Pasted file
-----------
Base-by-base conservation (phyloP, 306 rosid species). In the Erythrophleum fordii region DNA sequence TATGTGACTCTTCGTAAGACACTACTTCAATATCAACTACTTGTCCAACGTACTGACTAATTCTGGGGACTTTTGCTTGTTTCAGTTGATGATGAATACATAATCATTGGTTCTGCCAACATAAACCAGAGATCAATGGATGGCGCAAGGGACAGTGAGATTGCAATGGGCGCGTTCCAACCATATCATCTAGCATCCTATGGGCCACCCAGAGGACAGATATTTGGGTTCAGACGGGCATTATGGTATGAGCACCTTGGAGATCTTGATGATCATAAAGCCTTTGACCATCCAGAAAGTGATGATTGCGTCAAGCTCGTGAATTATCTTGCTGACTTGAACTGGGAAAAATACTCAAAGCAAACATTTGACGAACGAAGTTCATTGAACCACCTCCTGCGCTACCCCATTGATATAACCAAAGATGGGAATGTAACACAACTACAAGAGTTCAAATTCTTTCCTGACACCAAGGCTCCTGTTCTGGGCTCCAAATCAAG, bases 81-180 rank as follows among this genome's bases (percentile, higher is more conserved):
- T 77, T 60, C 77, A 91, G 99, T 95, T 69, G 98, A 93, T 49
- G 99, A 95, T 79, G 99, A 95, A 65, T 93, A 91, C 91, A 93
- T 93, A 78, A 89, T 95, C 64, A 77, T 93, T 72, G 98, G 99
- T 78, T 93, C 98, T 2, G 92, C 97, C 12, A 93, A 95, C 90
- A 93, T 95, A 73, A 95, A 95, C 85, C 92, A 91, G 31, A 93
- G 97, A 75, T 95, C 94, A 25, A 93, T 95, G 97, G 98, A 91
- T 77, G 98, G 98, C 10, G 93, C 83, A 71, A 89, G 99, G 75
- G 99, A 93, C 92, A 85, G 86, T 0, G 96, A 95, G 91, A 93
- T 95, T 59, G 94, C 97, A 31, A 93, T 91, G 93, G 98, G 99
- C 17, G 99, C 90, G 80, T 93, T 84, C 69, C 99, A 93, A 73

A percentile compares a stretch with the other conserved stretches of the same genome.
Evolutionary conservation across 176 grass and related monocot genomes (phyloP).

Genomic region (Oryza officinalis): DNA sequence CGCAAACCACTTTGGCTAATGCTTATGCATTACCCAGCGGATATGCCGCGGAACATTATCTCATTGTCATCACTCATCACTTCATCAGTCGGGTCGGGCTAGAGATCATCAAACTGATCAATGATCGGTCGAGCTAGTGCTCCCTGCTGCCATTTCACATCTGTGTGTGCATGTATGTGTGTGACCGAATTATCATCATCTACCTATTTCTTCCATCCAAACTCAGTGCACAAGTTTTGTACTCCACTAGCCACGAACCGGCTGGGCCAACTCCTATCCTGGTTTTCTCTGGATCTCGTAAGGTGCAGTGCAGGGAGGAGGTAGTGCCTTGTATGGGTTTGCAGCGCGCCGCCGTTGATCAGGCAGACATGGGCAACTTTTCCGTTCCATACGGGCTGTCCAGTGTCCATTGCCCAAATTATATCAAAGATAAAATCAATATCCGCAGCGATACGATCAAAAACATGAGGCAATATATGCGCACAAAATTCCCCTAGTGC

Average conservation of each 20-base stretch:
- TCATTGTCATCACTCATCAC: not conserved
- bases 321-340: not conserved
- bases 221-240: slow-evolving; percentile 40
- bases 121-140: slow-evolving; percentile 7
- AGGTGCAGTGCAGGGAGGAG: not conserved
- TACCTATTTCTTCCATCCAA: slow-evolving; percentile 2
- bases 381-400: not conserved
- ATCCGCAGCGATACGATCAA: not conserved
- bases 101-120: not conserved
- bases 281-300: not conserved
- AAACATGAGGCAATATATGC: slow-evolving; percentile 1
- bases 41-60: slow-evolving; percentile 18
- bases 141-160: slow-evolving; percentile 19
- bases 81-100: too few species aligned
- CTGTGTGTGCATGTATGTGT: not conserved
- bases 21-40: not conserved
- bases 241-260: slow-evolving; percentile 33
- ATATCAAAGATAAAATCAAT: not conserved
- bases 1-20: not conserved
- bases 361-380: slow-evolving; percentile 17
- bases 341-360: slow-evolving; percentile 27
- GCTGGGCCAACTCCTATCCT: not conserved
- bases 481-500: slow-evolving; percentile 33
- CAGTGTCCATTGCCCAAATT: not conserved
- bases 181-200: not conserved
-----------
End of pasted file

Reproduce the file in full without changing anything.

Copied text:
Base-by-base conservation (phyloP, 306 rosid species). In the Erythrophleum fordii region DNA sequence TATGTGACTCTTCGTAAGACACTACTTCAATATCAACTACTTGTCCAACGTACTGACTAATTCTGGGGACTTTTGCTTGTTTCAGTTGATGATGAATACATAATCATTGGTTCTGCCAACATAAACCAGAGATCAATGGATGGCGCAAGGGACAGTGAGATTGCAATGGGCGCGTTCCAACCATATCATCTAGCATCCTATGGGCCACCCAGAGGACAGATATTTGGGTTCAGACGGGCATTATGGTATGAGCACCTTGGAGATCTTGATGATCATAAAGCCTTTGACCATCCAGAAAGTGATGATTGCGTCAAGCTCGTGAATTATCTTGCTGACTTGAACTGGGAAAAATACTCAAAGCAAACATTTGACGAACGAAGTTCATTGAACCACCTCCTGCGCTACCCCATTGATATAACCAAAGATGGGAATGTAACACAACTACAAGAGTTCAAATTCTTTCCTGACACCAAGGCTCCTGTTCTGGGCTCCAAATCAAG, bases 81-180 rank as follows among this genome's bases (percentile, higher is more conserved):
- T 77, T 60, C 77, A 91, G 99, T 95, T 69, G 98, A 93, T 49
- G 99, A 95, T 79, G 99, A 95, A 65, T 93, A 91, C 91, A 93
- T 93, A 78, A 89, T 95, C 64, A 77, T 93, T 72, G 98, G 99
- T 78, T 93, C 98, T 2, G 92, C 97, C 12, A 93, A 95, C 90
- A 93, T 95, A 73, A 95, A 95, C 85, C 92, A 91, G 31, A 93
- G 97, A 75, T 95, C 94, A 25, A 93, T 95, G 97, G 98, A 91
- T 77, G 98, G 98, C 10, G 93, C 83, A 71, A 89, G 99, G 75
- G 99, A 93, C 92, A 85, G 86, T 0, G 96, A 95, G 91, A 93
- T 95, T 59, G 94, C 97, A 31, A 93, T 91, G 93, G 98, G 99
- C 17, G 99, C 90, G 80, T 93, T 84, C 69, C 99, A 93, A 73

A percentile compares a stretch with the other conserved stretches of the same genome.
Evolutionary conservation across 176 grass and related monocot genomes (phyloP).

Genomic region (Oryza officinalis): DNA sequence CGCAAACCACTTTGGCTAATGCTTATGCATTACCCAGCGGATATGCCGCGGAACATTATCTCATTGTCATCACTCATCACTTCATCAGTCGGGTCGGGCTAGAGATCATCAAACTGATCAATGATCGGTCGAGCTAGTGCTCCCTGCTGCCATTTCACATCTGTGTGTGCATGTATGTGTGTGACCGAATTATCATCATCTACCTATTTCTTCCATCCAAACTCAGTGCACAAGTTTTGTACTCCACTAGCCACGAACCGGCTGGGCCAACTCCTATCCTGGTTTTCTCTGGATCTCGTAAGGTGCAGTGCAGGGAGGAGGTAGTGCCTTGTATGGGTTTGCAGCGCGCCGCCGTTGATCAGGCAGACATGGGCAACTTTTCCGTTCCATACGGGCTGTCCAGTGTCCATTGCCCAAATTATATCAAAGATAAAATCAATATCCGCAGCGATACGATCAAAAACATGAGGCAATATATGCGCACAAAATTCCCCTAGTGC

Average conservation of each 20-base stretch:
- TCATTGTCATCACTCATCAC: not conserved
- bases 321-340: not conserved
- bases 221-240: slow-evolving; percentile 40
- bases 121-140: slow-evolving; percentile 7
- AGGTGCAGTGCAGGGAGGAG: not conserved
- TACCTATTTCTTCCATCCAA: slow-evolving; percentile 2
- bases 381-400: not conserved
- ATCCGCAGCGATACGATCAA: not conserved
- bases 101-120: not conserved
- bases 281-300: not conserved
- AAACATGAGGCAATATATGC: slow-evolving; percentile 1
- bases 41-60: slow-evolving; percentile 18
- bases 141-160: slow-evolving; percentile 19
- bases 81-100: too few species aligned
- CTGTGTGTGCATGTATGTGT: not conserved
- bases 21-40: not conserved
- bases 241-260: slow-evolving; percentile 33
- ATATCAAAGATAAAATCAAT: not conserved
- bases 1-20: not conserved
- bases 361-380: slow-evolving; percentile 17
- bases 341-360: slow-evolving; percentile 27
- GCTGGGCCAACTCCTATCCT: not conserved
- bases 481-500: slow-evolving; percentile 33
- CAGTGTCCATTGCCCAAATT: not conserved
- bases 181-200: not conserved